Noah Vonleh #30 of the Chicago Bulls shoots the ball against the Detroit Pistons on March 9, 2018 at Little Caesars Arena in Detroit, Michigan.

Call me crazy but I like Noah Vonleh. He's really bulked up since his hornets days. More physical and a better rebounder than Portis.

Bob Ding

Sam: Well, not crazy, but I still don't know what to make of him. He looks most like he could take the backup center role from Felicio, who has regressed. Though he may have had his best game Thursday and made two clutch free throws at the end after missing his first three. But Vonleh might be worth a longer look. He does have a nice stroke from distance even though he's not making many yet. He's really been best as a defensive rebounder. He's also got a decent first step off the perimeter, though he's a bit small for center. Again, I like the idea of taking a look at former lottery picks. No, not crazy.

Andrew Wiggins #22 of the Minnesota Timberwolves handles the ball against the Washington Wizards on March 13, 2018 at Capital One Arena in Washington, DC. Wiggins is unhappy. Brings me joy. Love to see discord around Thibs and Jimmy. Now my question is. Would you do a sign and trade for Wiggins using Lavine?

Mike Sutera

Sam: Nah, we like the TimberBulls. This is just talk show speculation for now, though it's been long rumored Wiggins' desire was to return to his native Canada and play for the Raptors. I thought last year a Wiggins for DeRozan trade made sense, but the way the Raptors have played—still have to prove themselves in the playoffs, but you can't until you do—and DeRozan as well, I doubt that's not going to happen. Wiggins signed a long term deal with Minnesota and they're having their best season in his short career and with Butler's return still could go a few playoff rounds as Towns has been terrific in Butler's absence. Actually, if there's an issue you figure it could be in Butler's return to see if Towns would take a subsidiary position. Wiggins' personality never suggested he resented being tertiary. Actually, the Timberwolves may like it if he actually does want a bigger role.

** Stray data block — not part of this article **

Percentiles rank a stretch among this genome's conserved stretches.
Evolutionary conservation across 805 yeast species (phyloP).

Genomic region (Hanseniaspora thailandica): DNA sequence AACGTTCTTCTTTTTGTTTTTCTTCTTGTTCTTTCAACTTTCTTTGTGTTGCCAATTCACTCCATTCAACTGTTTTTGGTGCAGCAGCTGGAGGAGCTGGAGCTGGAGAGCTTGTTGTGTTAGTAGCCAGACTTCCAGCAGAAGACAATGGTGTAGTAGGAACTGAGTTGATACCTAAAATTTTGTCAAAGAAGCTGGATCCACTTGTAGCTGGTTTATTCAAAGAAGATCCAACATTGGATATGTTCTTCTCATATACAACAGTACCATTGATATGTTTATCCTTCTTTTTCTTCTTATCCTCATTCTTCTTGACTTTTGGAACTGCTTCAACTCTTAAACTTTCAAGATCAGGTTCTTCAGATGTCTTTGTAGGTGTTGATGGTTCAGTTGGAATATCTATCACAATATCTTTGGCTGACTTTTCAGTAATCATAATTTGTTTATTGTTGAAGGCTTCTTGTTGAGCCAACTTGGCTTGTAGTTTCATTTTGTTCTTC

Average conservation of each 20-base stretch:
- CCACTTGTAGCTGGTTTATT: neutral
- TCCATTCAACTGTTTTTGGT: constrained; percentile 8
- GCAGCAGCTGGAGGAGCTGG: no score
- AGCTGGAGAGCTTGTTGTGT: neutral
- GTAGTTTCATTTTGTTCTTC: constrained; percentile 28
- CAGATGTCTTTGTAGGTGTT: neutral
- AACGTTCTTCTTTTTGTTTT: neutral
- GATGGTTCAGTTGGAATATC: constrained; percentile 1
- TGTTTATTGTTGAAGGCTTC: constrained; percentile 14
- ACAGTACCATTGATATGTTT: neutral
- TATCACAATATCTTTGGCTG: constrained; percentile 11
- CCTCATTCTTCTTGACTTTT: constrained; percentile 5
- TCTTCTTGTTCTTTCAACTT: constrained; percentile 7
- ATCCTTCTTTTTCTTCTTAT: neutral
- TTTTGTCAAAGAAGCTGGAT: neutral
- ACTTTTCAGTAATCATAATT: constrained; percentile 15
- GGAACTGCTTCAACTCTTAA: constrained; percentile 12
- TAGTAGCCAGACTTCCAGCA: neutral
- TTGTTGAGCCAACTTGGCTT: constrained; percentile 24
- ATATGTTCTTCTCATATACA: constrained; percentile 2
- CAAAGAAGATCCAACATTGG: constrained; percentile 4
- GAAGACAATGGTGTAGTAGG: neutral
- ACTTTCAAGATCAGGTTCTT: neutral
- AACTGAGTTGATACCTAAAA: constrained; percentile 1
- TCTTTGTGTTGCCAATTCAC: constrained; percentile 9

Lauri Markkanen #24 of the Chicago Bulls drives against Mike Muscala #31 of the Atlanta Hawks at Philips Arena on March 11, 2018 in Atlanta, Georgia

From the scouting reports before the season, Lauri was supposed to be a stiff, soft, sweet-shooting stretch 5. He's basically been the opposite: he's extremely agile, he gets a lot of dunks and defends much better than advertised, but his 3pt-shooting is nothing like it was the first 20 games or so. He misses a lot of open ones, so I don't get the sense that "defenses have figured him out." What are you seeing with him? Fatherhood? Meanwhile, Lavine reminds me of Wade on defense, and I don't mean that as a compliment. He doesn't hustle back because he's too busy complaining about foul calls. His defense is really, really poor. I know you like Lavine and wrote a pretty positive article about a month ago about how he's impressed in his comeback. Do you still feel the same way?